Why Private Equity Creates More Debt Than Jobs
Remember that the aim of these deals is to create value, not employment.
Thanks to Mitt Romney, private equity guys are finding themselves in the public eye this fall—right where they don’t want to be.
They know it’s tough to win a debate involving their industry, at least within the parameters set by the presidential candidates. Romney says he learned how to create jobs during his time at Bain Capital, where his firm helped revive and transform companies. The Obama administration says Bain and other private equity firms enrich themselves at the expense of the companies they buy.
Like much in politics, neither argument is quite accurate.
The goal of private equity deals is not to create jobs, but to create value—first for the shareholders being bought out at a premium, and
then for the new owners, first and foremost, the private equity guys themselves.
Sometimes that means expanding a business and adding jobs. But in other cases it means improving efficiencies and cutting them.
Either way, the primary goal is to boost profits, so the company can be sold again and the private equity guys can enjoy a rich payday.
But this financial engineering often carries a stiff price for the acquired companies—a load of debt.
Debt creation, not job creation, is the legacy of private equity deals. It’s the common thread among some of the biggest deals for Dallas-area companies hatched during the buyout binge that preceded the Great Recession, and its effects live on today.
The biggest debt bomb is ticking at Energy Future Holdings, the former TXU Corp., acquired for $45 billion in 2007 by KKR, TPG Capital, and Goldman Sachs in the biggest leveraged buyout ever. As of June 30, EFH had $42 billion of long-term debt on its books. The Dallas-based electric company has also been bleeding both customers and revenue. As a proxy for private equity, it’s a black eye.
But EFH is an extreme case, hardly representative of every deal. To get a better perspective on private equity deals, let’s look at what has happened at three healthy companies that were bought out.
When Bain Capital and The Blackstone Group engineered a $6 billion takeover of Michaels Stores in the summer of 2006, the Irving-based arts and crafts retail chain had no long-term debt to speak of. After the buyout, more than $3.7 billion was loaded onto the books.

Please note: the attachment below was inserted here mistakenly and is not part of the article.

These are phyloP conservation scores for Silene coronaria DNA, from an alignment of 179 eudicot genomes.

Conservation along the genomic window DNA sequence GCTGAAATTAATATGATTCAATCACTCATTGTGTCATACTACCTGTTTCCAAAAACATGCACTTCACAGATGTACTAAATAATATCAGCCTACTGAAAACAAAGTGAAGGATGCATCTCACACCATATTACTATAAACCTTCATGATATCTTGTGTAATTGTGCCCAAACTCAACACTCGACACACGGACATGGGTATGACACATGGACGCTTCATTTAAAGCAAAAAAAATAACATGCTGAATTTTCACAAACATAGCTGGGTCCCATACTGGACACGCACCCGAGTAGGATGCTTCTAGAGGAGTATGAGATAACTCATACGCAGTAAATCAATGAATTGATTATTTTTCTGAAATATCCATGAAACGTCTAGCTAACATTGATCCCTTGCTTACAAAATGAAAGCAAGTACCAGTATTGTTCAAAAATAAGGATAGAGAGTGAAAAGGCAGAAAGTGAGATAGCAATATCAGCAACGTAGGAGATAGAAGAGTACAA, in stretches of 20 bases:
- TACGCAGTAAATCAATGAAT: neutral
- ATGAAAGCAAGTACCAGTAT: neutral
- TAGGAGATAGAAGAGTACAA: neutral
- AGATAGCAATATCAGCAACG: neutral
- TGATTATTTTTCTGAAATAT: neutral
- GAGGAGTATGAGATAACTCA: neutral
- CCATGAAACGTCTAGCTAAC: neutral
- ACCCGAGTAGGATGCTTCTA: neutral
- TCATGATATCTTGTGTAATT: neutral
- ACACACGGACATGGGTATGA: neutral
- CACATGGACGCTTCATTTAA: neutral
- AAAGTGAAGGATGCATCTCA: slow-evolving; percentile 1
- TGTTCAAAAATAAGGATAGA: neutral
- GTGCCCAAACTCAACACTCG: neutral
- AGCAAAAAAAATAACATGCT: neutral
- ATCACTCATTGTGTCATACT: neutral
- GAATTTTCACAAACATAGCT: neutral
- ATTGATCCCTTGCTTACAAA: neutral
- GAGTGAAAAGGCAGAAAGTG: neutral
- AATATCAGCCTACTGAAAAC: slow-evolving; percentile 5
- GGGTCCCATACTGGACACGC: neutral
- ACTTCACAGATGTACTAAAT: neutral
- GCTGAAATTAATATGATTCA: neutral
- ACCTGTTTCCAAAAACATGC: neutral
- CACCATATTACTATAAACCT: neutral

Since then, the company has continued to add stores and jobs, but its growth rate has slowed. And despite rising operating profits, the company’s bottom line has suffered.
Between 2007 and 2011, revenue increased by about 9 percent, compared to 30 percent growth in the five years before the buyout. Since the buyout, Michaels has made nearly $1.5 billion in interest payments. In 2011, when Michaels net earnings reached $176 million, that was still well below its high point in 2005, when it earned $221 million.
There’s a similar story at Neiman Marcus Group. The luxury retailer was on a roll in 2005 when Warburg Pincus and TPG Capital shelled out $5.1 billion to take the company private. Sales expanded from about $3 billion to $3.8 billion from 2001 to 2005, and net earnings followed, reaching $248.8 million. Long-term debt was less than $500 million, and the new owners talked about ramping up growth.
But when financing for the deal landed on the books, the retailer’s debt load grew to about $3 billion. Interest payments have cut into profits.
Business has grown as the company added more than a dozen Last Call outlet centers. In September, Neiman Marcus said revenue for the latest fiscal year reached $4.35 billion. But net income was $140 million, well below its pre-buyout level, as $175 million went to service the debt.
Thomas Moeller, a finance professor at TCU’s Neeley School of Business, says piling debt onto the books of acquired companies is common in private equity deals. By borrowing the bulk of money needed for the deals, buyout firms can leverage a small investment and set themselves up for a big return when the company is sold.
The trick is to pay down the debt while continuing to grow the business—not an easy task. “It probably slows companies down,” Moeller says.
It can be a risky bet for the private equity guys. They need to exit their deals, usually through public offerings of stock, so strong results are necessary to entice investors.
One company that accomplished that feat this year is Del Frisco’s Restaurant Group. The upscale steakhouse chain, based in Southlake, went public in July, selling a 30 percent stake to investors and raising $75 million. It had hoped to raise more than $100 million, but investors weren’t quite that hungry.
Still, more than $60 million was generated to pay down debt, and Lone Star Funds of Dallas—the private equity firm that acquired Del Frisco as part of Lone Star Steakhouse & Saloon in 2006—received a $3 million payment. Sales and profits are growing, the chain is adding restaurants, and, in the first two months, the stock gained 10 percent.
IPOs are also likely end-games for both Michaels and Neiman Marcus. But the buyout firms don’t have to wait for a stock sale to recoup some of their investment. In March, the board of Neiman Marcus approved a special dividend for shareholders—mainly Warburg Pincus and TPG—amounting to more than $442 million.
Perhaps not surprisingly, the company borrowed $150 million to do it.